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Best way to remove sludge from engine.

Water seems to have gotten into the oil of my wife's '98 VW Jetta.It apparently got in through the broken dipstick tube (thank's Jiffylube).The result is a light colored pasty mess on the inside of the valve cover and most likely everywhere else.What is the best way to clean this sludge from the engine? I understand flushing it with a solvent based product can possibly cause problems.Could repeated oil changes, say at 500 miles thoroughly clean the mess out of there?
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Comments

  • edited February 2008
    I'd put a half a can of SeaFoam Engine Treatment in the crankcase oil, drive it twenty miles or so, and change the oil and filter.

    Tester
  • edited February 2008
    This water/oil emulsion officially known as "mayonnaise" can also be the result of repeated short trips that never get the engine hot enough to evaporate the water that naturally condenses in your engine when it is running cold. A coolant leak can also cause this. I would do one oil change to get the comtaminated oil out of there and then do a long freeway trip to get the engine hot enough to evaporate any remaining water.
    I once worked with someone who always had mayonnaise in his oil. he always drove his truck to work even though he only lived a couple of blocks away. His engine probably never knew what it was like to run with the choke off. Why didn't he just walk or ride a bike? I don't know, I just don't know!!! I think he had this idea that a car needed to be run daily.
  • edited February 2008
    Will the sludge clear up after the water is gone? I think I'll try The SeaFoam,change the oil,then the long freeway ride.
  • edited February 2008
    You may need another oil change after that, but that's cheap compared to taking the engine apart. Agree that strong emetics can loosen big chunks of crud that can plug your oil passages.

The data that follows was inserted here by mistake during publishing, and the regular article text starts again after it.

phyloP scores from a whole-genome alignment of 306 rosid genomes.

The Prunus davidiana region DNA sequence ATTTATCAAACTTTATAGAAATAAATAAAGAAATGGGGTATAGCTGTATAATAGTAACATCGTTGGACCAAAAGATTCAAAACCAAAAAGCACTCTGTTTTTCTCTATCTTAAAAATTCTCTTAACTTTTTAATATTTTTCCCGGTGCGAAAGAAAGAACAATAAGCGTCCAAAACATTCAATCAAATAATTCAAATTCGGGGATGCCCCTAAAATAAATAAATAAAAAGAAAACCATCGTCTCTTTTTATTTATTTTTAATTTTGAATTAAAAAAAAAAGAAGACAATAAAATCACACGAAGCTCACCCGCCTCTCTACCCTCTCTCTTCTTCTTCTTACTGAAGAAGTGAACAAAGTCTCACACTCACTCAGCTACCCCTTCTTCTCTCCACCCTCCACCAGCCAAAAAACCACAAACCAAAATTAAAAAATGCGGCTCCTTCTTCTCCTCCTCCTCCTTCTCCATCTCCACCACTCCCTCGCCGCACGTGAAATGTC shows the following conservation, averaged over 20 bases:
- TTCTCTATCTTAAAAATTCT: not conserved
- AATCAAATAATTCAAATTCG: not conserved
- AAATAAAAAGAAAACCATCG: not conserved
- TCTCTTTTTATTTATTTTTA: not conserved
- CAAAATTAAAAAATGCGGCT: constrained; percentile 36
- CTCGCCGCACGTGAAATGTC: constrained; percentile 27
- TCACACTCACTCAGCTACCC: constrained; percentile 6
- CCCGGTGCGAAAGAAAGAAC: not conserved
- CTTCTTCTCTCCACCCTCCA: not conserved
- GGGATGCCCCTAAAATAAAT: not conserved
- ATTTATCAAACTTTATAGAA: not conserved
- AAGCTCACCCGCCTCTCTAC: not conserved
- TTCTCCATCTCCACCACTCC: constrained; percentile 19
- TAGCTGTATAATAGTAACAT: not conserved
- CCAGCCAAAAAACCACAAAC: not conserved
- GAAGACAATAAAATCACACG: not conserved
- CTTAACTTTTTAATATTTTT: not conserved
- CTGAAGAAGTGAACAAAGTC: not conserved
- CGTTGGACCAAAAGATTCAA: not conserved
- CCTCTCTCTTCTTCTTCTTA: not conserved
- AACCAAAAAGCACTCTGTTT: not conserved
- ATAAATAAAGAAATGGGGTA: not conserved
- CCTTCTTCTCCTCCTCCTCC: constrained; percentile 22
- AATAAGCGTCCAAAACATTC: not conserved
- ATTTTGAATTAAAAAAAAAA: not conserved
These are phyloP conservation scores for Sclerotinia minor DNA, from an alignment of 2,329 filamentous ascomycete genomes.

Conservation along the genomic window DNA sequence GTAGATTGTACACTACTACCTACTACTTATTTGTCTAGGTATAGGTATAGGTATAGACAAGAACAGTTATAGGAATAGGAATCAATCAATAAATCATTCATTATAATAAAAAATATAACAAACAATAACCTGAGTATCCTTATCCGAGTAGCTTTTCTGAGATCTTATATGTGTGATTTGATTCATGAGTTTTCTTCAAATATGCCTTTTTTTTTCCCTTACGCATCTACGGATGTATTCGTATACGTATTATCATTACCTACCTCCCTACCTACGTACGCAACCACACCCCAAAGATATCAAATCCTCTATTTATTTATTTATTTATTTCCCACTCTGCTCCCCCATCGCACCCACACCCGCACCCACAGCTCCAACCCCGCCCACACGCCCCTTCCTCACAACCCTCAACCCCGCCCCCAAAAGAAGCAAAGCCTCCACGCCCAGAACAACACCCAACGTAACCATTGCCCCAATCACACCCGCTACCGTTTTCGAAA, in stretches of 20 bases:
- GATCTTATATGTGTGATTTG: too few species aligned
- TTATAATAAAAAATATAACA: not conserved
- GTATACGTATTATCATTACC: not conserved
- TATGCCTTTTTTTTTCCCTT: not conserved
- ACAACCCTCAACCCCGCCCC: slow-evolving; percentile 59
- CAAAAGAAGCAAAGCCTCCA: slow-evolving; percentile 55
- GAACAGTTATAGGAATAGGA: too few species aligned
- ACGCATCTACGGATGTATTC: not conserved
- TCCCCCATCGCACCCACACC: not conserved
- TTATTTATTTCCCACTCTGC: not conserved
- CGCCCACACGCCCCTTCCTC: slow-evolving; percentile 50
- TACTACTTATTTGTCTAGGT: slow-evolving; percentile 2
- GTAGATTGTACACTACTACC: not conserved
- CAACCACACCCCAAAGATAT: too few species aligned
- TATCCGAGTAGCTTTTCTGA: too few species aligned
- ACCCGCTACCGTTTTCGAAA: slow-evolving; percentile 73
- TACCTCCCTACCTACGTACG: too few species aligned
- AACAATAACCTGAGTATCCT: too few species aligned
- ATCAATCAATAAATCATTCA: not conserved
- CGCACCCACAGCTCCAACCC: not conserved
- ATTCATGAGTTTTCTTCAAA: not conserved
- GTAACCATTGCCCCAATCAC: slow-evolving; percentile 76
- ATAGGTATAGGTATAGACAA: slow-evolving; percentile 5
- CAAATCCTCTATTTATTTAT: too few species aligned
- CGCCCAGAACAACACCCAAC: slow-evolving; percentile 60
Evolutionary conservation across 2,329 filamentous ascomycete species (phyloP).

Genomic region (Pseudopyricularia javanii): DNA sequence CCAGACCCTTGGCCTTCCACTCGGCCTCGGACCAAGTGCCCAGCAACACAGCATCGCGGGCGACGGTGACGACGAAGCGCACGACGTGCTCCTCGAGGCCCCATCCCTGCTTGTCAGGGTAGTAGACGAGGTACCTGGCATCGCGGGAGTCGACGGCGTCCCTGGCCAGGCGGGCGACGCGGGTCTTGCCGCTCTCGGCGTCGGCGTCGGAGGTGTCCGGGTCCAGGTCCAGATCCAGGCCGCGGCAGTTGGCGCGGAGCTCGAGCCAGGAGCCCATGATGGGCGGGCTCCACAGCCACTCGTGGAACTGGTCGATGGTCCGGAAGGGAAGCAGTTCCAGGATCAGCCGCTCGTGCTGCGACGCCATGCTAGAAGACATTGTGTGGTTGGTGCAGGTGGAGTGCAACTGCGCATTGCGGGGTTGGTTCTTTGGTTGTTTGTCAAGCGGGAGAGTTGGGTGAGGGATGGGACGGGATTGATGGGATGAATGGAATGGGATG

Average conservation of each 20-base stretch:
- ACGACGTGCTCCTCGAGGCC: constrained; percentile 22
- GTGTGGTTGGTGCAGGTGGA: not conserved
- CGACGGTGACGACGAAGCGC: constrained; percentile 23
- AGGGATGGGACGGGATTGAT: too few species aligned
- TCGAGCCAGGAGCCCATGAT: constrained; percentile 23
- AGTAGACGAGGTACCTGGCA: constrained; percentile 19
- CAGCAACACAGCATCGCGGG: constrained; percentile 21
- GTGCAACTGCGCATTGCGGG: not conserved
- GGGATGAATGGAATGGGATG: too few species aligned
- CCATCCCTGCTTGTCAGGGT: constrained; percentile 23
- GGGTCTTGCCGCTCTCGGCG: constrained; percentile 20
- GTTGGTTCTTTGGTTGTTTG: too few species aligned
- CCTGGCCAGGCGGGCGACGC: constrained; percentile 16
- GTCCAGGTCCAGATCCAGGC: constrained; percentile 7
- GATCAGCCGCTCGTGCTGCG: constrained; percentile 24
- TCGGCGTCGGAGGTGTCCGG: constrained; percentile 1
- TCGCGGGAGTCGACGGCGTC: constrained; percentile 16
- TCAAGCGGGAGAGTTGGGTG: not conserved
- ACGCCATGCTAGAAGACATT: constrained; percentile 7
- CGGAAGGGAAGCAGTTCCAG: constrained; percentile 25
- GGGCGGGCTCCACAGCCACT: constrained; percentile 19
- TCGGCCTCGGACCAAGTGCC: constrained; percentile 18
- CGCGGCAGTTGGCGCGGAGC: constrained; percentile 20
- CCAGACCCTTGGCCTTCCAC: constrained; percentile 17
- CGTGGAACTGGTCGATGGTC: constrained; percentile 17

If your oil was not regularly changed over the lasy 10 years, be prepared for increased oil consumption once you get all the sludge out.
  • edited February 2008
    Actually the oil has been changed every 3000 to 5000 miles since it was new. I don't think there's much crud.
  • edited February 2008
    Good! Then you should be OK after doing what the other posters recommnded.
  • edited February 2008
    Since you apparently have the valve cover off all ready, I would remove the mayonnaise mechanically, that is brush, rags and solvent, from the inside of the valve cover and the top of the head. I would also check that the return passages are clear so that the oil drains back to the pan ok, then do an oil change.
  • edited February 2008
    I didn't have the valve cover off I just ran my finger around the inside of it.That's more ambitious than I was hoping to get.
  • edited February 2008
    I will only add that you should be using a high quality full synthetic oil. That will not fix it, but it can reduce future slugging.
  • edited February 2008
    Tester, I have seen SeaFoam mentioned on these forums many times. If a car with 80K miles on it is running fine with no problems will SeaFoam produce any benefit or should it be used only to correct a noticeable problem? In other words is there any preventative benefit to its use?
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